Possession of the Far North
The Far North and the Arctic have been political stakes for a long time. The Northern route is a way around the American continent. It is a means to link the Atlantic to the Pacific through the Arctic and quickly reach Russia and Asia. The route is coveted by many countries, among them Russia and the United States.
In July 1880, the British government ceded to Canada all its possessions in the Arctic, including undiscovered territories. Among these unknown territories was the Canadian Far North. It was Canada’s duty to explore these never-before-visited areas and the country’s responsibility to protect them from invaders.
From the onset, Macdonald’s Conservative government did not wish to invest in the preservation of the Arctic. Accordingly, other countries tried to take possession of the Arctic, among them the United States and Norway.
In 1903, a dispute between Ottawa and Washington concerning the border between Alaska and British Colombia was resolved in favour of the United States. The Americans were granted a strip of land naturally part of the British Colombian coast. Canada then grasped the importance of the Arctic for development and, above all, for the country’s protection. Wilfrid Laurier agreed to finance an expedition to the North Pole led by Captain Joseph-Elzéar Bernier.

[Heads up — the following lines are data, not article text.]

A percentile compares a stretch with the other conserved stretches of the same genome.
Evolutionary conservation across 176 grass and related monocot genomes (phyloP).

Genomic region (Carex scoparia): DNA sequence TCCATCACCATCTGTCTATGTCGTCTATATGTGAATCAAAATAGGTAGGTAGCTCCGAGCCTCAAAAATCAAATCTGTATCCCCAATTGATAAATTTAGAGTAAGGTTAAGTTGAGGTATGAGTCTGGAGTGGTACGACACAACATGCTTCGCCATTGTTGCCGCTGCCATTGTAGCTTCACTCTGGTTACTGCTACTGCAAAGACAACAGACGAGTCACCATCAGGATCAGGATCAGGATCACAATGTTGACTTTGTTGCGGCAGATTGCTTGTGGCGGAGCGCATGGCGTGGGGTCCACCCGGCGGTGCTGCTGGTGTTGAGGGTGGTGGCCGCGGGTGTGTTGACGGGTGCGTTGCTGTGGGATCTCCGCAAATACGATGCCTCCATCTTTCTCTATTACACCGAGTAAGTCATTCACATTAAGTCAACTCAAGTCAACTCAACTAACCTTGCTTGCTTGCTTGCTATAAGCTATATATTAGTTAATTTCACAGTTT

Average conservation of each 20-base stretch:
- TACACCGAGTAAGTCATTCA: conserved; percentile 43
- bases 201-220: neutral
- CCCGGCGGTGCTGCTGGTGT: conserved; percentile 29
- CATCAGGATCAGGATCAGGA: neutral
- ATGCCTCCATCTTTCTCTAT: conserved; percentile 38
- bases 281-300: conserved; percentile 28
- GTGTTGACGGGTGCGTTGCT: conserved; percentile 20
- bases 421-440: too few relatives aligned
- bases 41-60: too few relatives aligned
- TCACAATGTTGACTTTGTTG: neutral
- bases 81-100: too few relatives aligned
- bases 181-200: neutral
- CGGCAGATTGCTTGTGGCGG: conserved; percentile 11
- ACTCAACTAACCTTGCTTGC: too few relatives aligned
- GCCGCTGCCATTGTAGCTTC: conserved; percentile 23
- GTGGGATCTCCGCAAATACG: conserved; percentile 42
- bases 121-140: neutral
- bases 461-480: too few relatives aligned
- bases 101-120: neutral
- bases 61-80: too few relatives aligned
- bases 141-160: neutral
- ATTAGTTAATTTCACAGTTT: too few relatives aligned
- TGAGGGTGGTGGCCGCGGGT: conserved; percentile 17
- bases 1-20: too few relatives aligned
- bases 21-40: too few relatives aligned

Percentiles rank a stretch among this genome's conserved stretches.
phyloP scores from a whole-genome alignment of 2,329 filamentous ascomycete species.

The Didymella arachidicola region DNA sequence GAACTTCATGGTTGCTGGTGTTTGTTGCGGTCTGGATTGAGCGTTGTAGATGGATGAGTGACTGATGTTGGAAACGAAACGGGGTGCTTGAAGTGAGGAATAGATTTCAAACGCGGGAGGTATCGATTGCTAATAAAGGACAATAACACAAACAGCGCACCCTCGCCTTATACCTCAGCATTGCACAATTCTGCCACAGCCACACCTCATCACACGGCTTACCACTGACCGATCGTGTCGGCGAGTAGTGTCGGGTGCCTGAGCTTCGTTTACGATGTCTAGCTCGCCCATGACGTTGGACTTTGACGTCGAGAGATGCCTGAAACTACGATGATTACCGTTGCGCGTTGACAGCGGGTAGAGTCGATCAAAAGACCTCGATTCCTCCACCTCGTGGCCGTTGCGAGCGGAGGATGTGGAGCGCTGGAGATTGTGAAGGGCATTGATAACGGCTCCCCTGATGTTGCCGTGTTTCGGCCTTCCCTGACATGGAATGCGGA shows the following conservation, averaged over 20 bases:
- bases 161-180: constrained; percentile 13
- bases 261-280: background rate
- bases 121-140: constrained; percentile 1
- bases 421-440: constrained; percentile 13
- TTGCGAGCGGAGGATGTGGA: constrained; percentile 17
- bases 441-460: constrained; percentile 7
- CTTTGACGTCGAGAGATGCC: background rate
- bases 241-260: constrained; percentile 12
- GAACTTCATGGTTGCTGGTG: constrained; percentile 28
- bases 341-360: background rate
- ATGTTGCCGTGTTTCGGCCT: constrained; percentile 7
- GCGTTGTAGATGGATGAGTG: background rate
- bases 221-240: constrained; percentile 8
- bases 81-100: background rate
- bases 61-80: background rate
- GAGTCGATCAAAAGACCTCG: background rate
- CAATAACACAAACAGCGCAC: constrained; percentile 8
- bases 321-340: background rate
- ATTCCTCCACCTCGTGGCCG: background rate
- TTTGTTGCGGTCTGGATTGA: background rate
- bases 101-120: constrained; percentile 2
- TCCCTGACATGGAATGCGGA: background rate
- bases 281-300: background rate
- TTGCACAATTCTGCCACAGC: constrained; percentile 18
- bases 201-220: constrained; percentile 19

The crew left Quebec in July 1908. Every place that he stopped, Bernier repeated the same ritual: after finding a high point on a hill or rise, Bernier’s crew would bury a metal box, containing a proclamation claiming the land for Canada, under a cairn of stone. Then, the crew would centre a pole and raise the Union Jack.
On July 1, 1909, Captain Bernier went ashore at Perry’s Rick on Melville Island. It was the long-awaited moment. All the islands of the archipelago bore the Union Jack and it was there that Captain Bernier installed a plaque on which is engraved:
“This memorial is erected today to commemorate the taking possession for the Dominion of Canada of the whole Arctic Archipelago.”
Now Canada claimed the entire territory from the Yukon to Baffin Island, all the way to the North Pole. Canada took possession of the northern route linking the Atlantic to the Pacific through the Arctic.
However, this possession was disputed by the United States and Russia. Even today, the Canadian Navy must patrol these waters when the ice melts to protect the territory.